The Wheeler Centre
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In the pantheon of contemporary crime writers, the name Michael Connelly is a perennial favourite. A former police reporter for the Los Angeles Times, Connelly has been thrilling readers since 1992 with his 17 acclaimed Harry Bosch thrillers, including his most recent, The Drop, and several stand-alone bestsellers including The Poet. On a recent visit to Melbourne he joined the Wheeler Centre’s Michael Williams in conversation.
In this video of the event, Williams begins by asking Connelly of his entry into crime writing which, as it happens, came about through witnessing a crime as a teen. With his family’s support, he moved to Los Angeles - the city which would become his muse for a decade and a half - starting out as a crime beat reporter on the advice of his father. From there, he began writing fiction alongside his journalistic work until the former finally took over.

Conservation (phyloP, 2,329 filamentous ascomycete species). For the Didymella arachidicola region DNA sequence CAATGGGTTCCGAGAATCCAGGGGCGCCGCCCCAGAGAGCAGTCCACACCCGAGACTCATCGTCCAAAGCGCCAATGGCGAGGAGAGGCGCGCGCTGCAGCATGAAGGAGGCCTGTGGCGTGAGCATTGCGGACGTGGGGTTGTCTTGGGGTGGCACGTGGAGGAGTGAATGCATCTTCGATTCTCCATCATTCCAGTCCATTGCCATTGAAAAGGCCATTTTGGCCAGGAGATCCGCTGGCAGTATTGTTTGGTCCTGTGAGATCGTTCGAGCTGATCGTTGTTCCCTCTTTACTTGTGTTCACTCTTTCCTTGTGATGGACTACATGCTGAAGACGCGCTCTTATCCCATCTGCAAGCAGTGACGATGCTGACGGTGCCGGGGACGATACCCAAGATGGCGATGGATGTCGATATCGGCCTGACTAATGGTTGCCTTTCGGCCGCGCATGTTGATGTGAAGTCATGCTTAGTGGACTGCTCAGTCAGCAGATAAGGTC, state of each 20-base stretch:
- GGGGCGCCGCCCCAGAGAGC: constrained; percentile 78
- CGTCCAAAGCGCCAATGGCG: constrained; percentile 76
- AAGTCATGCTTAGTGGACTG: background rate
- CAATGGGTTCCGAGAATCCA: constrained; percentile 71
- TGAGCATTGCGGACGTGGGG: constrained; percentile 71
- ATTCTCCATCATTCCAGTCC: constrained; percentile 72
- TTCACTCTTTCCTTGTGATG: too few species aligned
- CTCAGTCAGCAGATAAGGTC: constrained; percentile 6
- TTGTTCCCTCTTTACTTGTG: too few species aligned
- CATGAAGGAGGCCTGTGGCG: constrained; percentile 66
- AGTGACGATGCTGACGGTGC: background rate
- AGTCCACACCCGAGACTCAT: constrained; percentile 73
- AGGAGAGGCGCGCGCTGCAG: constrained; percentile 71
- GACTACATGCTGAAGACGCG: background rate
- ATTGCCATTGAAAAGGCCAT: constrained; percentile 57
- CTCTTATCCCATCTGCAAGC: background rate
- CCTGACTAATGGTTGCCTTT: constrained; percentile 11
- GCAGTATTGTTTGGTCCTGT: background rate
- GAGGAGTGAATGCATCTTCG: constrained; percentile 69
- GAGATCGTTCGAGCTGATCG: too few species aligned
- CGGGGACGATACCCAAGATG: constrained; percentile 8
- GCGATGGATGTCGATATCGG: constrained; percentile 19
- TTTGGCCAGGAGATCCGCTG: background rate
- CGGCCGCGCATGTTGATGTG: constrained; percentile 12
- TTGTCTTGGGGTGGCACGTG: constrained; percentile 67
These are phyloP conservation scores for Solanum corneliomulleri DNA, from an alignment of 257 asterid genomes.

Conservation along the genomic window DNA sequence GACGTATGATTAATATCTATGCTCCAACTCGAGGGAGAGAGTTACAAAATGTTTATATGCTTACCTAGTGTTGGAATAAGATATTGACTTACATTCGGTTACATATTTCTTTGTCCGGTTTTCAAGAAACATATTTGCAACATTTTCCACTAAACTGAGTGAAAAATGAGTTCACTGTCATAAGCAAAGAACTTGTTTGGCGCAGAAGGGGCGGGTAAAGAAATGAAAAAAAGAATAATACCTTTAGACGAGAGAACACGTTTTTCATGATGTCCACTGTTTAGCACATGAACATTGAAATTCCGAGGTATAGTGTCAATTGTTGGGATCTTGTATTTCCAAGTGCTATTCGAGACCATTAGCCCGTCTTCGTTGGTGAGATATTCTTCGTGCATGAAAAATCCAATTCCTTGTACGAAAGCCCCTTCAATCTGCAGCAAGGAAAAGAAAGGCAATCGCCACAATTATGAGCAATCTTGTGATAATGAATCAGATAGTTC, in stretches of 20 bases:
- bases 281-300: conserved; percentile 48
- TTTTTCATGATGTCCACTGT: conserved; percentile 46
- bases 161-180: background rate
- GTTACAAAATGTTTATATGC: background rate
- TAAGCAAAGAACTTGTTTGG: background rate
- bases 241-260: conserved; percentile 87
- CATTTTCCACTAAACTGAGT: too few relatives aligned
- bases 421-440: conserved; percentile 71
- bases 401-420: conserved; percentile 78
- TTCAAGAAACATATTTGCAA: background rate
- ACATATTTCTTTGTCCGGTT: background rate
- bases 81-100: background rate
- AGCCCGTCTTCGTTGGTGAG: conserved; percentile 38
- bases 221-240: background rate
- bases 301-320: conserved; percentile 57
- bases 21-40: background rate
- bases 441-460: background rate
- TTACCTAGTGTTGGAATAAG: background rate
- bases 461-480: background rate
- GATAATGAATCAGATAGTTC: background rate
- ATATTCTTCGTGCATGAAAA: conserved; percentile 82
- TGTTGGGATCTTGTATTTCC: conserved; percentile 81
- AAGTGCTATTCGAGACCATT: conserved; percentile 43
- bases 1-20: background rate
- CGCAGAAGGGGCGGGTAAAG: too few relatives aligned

Connelly talks about the LA writers (such as Raymond Chandler) whose influence loomed large over his imagination as a teen. He details how Harry Bosch formed as a character, and later an audience member asks him to what extent Bosch and Connelly are the same man.
On the process of writing, and in particular research, Connelly’s advice is similar to that offered by British writer and fellow Wheeler Centre guest David Mitchell - use only what’s necessary for the story, and avoid showing off the excess information. He explains the important editorial input of his mother, a fan of crime fiction who first introduced her son to the genre, and how she felt about his modern style of mystery writing which allows for more unanswered questions.
Sustaining a character over 17 editions is not without its difficulties. Connelly addresses these through a combination of different storytelling strategies — Bosch ages in real time, for example, and is now almost 60 years old — as well as by exploring other books and characters.
One of these characters, defense lawyer Mickey Halle,r is perhaps his best- known creation following the recent release of the movie version of The Lincoln Lawyer. Connelly details his shift from police beat to courtroom as well as his thoughts on Haller’s cinematic incarnation (played by Matthew McConaughey) with his shirt off, playing bongo drums. And he shares his reasons for writing about mortgage foreclosures in Haller’s fourth and most recent appearance, The Fifth Witness.
Michael Connelly was in Australia as a guest of the Wheeler Centre and the Sydney Writers' Festival.